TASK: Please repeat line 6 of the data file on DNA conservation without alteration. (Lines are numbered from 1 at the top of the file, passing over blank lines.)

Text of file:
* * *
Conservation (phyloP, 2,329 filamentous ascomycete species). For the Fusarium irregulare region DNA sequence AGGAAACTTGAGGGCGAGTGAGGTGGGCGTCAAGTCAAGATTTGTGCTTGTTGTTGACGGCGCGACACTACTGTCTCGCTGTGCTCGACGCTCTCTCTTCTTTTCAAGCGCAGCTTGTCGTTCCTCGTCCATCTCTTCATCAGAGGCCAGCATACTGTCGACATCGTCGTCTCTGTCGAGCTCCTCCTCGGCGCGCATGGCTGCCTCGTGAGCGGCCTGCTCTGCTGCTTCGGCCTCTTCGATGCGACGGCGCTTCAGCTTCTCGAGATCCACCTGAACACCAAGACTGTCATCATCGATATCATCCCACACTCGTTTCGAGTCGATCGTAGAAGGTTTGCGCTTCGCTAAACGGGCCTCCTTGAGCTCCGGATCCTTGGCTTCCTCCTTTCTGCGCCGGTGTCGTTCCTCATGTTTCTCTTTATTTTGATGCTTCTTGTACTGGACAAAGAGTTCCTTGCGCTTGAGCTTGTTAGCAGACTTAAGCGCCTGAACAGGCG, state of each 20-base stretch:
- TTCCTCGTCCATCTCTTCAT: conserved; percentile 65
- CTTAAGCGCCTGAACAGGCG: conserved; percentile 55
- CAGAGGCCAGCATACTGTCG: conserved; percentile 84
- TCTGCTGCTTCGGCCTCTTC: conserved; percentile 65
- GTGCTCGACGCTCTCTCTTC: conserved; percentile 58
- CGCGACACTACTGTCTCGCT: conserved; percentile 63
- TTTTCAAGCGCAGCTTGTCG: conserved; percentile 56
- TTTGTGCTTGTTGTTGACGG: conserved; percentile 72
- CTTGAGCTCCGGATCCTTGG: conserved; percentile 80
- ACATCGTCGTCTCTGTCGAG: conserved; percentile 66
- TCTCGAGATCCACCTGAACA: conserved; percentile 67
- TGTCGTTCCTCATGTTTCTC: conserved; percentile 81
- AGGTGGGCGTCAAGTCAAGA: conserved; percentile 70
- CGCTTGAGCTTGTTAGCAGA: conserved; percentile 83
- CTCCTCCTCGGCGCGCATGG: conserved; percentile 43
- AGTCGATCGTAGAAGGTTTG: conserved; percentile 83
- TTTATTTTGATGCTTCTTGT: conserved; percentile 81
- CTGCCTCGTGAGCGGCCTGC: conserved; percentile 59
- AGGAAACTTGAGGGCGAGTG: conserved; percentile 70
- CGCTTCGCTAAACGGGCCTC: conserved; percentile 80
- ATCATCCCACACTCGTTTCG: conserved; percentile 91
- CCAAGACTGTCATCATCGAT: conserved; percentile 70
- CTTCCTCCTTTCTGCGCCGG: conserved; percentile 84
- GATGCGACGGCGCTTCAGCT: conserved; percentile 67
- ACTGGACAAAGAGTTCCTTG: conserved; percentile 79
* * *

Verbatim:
- GTGCTCGACGCTCTCTCTTC: conserved; percentile 58